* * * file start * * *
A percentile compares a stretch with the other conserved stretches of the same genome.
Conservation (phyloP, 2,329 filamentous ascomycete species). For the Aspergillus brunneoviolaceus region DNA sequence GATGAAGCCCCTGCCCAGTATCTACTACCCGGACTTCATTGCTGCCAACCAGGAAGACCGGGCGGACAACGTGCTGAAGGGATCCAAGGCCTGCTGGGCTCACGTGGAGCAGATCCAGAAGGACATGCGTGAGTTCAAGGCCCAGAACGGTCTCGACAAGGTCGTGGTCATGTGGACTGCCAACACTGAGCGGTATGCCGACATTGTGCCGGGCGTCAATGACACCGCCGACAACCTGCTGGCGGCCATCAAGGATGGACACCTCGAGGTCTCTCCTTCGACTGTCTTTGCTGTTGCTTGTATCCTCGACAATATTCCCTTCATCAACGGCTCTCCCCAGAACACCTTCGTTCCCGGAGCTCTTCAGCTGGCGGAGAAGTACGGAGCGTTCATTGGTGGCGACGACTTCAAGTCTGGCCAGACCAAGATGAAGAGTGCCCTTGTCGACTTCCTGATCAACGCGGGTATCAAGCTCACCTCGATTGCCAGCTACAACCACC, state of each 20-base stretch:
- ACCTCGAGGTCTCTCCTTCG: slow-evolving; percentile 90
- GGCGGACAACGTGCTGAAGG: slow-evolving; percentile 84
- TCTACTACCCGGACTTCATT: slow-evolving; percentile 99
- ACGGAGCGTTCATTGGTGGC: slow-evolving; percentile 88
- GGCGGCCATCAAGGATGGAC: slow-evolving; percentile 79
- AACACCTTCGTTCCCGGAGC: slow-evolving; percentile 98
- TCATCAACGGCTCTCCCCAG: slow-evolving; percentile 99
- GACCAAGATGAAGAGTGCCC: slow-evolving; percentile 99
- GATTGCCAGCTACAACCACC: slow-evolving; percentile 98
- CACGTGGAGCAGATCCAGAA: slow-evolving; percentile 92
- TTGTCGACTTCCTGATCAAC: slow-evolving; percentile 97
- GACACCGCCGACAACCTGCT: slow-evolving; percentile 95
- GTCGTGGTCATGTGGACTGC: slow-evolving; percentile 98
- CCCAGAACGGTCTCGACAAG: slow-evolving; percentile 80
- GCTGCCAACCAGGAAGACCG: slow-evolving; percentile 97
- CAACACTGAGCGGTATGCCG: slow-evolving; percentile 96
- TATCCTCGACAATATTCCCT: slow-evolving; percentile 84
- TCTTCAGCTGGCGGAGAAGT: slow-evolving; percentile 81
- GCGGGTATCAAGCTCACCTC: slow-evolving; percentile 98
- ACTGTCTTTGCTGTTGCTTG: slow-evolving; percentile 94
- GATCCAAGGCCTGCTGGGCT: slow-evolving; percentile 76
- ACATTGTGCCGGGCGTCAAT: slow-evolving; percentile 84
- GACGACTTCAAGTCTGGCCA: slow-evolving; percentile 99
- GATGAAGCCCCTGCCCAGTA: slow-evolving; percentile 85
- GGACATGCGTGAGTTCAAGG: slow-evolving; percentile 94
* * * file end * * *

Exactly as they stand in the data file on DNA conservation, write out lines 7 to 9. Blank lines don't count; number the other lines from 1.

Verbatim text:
- GGCGGCCATCAAGGATGGAC: slow-evolving; percentile 79
- AACACCTTCGTTCCCGGAGC: slow-evolving; percentile 98
- TCATCAACGGCTCTCCCCAG: slow-evolving; percentile 99